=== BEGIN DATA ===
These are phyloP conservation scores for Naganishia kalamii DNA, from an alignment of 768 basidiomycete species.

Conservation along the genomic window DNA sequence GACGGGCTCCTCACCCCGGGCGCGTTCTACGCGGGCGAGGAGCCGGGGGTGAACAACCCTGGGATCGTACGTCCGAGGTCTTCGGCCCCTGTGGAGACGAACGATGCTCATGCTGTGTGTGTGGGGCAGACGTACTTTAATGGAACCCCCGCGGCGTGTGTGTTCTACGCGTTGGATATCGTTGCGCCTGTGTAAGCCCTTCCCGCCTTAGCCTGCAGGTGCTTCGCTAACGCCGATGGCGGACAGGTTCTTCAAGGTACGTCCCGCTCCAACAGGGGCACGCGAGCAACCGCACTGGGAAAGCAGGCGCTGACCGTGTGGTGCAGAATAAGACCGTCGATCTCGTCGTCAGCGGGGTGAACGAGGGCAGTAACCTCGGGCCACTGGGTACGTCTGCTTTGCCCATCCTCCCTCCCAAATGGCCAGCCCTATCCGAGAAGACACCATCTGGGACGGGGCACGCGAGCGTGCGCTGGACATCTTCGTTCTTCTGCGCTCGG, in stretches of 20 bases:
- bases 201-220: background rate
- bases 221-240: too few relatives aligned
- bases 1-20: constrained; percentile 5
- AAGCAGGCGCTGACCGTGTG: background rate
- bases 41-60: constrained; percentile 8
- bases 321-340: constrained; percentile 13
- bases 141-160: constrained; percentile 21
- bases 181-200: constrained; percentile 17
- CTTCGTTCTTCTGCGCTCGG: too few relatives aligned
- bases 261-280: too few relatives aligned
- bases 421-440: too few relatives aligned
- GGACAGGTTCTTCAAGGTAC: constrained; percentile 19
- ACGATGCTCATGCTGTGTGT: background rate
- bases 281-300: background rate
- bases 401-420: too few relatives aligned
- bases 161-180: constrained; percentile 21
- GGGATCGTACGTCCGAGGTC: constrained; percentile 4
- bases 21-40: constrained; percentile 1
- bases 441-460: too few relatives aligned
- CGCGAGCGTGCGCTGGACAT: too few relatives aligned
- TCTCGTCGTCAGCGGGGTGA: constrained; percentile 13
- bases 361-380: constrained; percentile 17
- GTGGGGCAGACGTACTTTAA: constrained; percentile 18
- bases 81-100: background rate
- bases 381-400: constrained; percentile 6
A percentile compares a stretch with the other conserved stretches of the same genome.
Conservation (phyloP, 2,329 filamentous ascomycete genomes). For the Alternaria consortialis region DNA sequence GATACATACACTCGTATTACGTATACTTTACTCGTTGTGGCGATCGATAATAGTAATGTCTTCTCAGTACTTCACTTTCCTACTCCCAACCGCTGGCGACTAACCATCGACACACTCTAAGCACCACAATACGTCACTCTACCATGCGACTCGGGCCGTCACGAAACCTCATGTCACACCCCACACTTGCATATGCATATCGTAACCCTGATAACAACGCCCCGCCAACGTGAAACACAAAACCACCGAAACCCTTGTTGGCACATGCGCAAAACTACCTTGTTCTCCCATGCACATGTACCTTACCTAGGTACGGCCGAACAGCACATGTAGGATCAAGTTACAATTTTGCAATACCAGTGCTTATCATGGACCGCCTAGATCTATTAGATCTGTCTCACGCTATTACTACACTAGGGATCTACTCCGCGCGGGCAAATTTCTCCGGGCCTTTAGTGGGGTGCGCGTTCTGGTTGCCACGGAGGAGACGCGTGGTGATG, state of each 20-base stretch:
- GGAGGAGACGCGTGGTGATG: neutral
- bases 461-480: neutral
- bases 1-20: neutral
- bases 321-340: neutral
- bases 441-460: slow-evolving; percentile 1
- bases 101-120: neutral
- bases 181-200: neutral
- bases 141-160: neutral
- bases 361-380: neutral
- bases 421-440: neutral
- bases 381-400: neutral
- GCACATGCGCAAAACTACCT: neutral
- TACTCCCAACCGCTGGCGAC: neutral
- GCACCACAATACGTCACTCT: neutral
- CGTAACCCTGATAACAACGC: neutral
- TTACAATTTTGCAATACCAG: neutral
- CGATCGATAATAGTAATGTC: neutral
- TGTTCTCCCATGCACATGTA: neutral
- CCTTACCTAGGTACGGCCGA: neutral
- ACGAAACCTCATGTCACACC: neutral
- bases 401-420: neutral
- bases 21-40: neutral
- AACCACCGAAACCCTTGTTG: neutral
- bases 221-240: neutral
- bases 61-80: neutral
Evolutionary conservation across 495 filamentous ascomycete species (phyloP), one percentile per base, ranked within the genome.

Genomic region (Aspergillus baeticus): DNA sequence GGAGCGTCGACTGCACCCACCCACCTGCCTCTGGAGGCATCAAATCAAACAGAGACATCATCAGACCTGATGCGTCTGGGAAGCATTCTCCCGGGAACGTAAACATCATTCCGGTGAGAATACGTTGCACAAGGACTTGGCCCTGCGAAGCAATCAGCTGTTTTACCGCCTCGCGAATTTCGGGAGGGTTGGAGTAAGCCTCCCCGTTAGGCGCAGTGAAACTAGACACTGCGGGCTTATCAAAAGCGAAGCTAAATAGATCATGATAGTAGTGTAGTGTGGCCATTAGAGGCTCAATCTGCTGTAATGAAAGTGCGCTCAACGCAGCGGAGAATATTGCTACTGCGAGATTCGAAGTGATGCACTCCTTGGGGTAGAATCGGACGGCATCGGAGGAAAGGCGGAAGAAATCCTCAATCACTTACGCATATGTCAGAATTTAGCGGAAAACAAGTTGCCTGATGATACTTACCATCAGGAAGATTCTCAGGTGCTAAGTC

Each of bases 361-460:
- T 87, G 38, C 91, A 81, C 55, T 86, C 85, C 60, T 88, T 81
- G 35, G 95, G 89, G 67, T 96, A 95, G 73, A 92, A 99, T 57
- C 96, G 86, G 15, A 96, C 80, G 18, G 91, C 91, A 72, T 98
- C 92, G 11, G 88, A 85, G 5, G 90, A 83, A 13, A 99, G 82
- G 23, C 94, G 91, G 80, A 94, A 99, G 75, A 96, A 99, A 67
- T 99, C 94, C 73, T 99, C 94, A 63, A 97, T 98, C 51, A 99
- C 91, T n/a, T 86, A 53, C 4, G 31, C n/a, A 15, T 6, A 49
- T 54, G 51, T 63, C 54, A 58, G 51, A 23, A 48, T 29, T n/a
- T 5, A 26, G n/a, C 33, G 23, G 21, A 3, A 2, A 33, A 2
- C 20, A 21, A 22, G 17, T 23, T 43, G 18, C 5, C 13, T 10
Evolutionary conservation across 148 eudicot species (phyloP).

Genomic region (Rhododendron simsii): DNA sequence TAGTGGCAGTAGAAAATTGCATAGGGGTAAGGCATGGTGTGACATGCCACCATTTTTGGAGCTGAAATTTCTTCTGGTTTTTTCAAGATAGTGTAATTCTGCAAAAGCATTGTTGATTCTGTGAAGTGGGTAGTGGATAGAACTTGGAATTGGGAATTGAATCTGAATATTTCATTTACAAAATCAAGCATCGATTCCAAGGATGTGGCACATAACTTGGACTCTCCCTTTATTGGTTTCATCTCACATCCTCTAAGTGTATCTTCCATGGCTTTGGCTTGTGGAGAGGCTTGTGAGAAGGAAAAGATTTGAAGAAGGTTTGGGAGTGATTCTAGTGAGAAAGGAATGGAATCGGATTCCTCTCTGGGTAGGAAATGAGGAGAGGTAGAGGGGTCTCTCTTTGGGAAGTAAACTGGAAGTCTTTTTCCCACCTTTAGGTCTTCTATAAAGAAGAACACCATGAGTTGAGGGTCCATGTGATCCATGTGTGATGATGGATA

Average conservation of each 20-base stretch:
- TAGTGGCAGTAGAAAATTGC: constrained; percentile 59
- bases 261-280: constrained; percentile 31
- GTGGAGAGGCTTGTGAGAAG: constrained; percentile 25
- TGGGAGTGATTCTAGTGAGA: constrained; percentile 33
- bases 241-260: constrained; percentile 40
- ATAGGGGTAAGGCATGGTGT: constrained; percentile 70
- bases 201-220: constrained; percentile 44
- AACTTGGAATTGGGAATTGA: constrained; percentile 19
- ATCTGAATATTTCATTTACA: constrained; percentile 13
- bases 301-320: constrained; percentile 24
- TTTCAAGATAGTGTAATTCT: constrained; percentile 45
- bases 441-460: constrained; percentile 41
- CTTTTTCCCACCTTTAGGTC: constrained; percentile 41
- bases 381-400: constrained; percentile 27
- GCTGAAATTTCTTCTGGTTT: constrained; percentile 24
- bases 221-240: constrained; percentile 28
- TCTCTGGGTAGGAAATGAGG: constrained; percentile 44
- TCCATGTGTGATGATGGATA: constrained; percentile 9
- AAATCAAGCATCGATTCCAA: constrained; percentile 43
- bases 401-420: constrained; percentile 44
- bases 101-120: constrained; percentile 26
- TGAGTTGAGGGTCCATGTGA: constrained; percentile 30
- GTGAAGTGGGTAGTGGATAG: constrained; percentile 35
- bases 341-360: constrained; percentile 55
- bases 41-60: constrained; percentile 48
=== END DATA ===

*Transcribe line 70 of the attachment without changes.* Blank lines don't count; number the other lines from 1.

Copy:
Average conservation of each 20-base stretch: